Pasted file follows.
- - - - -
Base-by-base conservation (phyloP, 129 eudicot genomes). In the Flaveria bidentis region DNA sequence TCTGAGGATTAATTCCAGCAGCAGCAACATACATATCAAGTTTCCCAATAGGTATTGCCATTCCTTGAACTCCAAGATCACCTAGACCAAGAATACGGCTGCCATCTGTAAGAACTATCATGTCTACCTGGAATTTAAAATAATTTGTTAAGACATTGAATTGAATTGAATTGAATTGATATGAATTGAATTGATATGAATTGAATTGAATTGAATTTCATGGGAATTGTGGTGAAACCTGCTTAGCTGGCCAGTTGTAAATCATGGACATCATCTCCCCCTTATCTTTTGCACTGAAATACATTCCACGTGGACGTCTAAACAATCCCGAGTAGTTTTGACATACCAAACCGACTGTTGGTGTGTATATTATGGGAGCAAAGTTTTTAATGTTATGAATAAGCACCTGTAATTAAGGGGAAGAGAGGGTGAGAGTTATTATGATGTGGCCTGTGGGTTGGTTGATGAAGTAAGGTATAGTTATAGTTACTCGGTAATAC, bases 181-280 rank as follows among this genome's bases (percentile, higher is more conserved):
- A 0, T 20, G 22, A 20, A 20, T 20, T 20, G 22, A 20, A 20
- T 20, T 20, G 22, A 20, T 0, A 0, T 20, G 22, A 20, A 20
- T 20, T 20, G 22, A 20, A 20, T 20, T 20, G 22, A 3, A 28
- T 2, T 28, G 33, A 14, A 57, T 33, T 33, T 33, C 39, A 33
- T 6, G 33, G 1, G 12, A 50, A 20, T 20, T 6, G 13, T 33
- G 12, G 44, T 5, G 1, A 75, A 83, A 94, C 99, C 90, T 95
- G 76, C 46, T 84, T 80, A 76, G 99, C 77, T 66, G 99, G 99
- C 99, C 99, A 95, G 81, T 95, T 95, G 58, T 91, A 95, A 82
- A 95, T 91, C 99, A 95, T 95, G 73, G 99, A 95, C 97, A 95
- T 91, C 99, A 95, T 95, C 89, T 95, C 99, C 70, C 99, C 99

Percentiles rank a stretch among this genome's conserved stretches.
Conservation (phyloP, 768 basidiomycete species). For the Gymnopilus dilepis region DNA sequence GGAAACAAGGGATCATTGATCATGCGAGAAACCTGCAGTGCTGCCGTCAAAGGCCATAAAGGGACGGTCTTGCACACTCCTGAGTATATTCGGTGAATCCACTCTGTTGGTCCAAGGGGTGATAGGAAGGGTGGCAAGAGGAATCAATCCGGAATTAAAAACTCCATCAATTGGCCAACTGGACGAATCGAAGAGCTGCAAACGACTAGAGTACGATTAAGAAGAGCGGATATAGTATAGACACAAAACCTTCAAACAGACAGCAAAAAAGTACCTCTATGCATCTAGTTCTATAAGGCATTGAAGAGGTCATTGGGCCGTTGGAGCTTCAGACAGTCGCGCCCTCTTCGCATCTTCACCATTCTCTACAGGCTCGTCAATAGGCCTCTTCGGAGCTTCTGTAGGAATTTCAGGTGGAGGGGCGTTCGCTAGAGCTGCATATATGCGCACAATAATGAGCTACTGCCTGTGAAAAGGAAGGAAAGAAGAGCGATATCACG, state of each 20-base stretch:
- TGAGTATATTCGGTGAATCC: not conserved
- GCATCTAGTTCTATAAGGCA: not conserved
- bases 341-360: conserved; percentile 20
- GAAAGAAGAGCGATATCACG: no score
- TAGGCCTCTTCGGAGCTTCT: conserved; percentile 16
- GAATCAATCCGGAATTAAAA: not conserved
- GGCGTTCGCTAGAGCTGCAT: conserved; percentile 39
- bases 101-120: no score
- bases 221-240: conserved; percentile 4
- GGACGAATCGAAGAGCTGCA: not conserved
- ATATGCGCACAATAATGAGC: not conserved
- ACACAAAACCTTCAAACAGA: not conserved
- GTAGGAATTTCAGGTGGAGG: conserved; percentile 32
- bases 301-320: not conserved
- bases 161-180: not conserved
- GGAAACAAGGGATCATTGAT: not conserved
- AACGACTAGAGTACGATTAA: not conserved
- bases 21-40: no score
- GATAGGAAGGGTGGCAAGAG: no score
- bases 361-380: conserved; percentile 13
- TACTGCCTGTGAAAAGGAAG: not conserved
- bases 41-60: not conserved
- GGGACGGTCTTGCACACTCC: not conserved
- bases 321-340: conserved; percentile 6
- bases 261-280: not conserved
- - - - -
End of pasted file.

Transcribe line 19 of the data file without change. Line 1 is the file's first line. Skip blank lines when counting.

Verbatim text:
- GAATCAATCCGGAATTAAAA: not conserved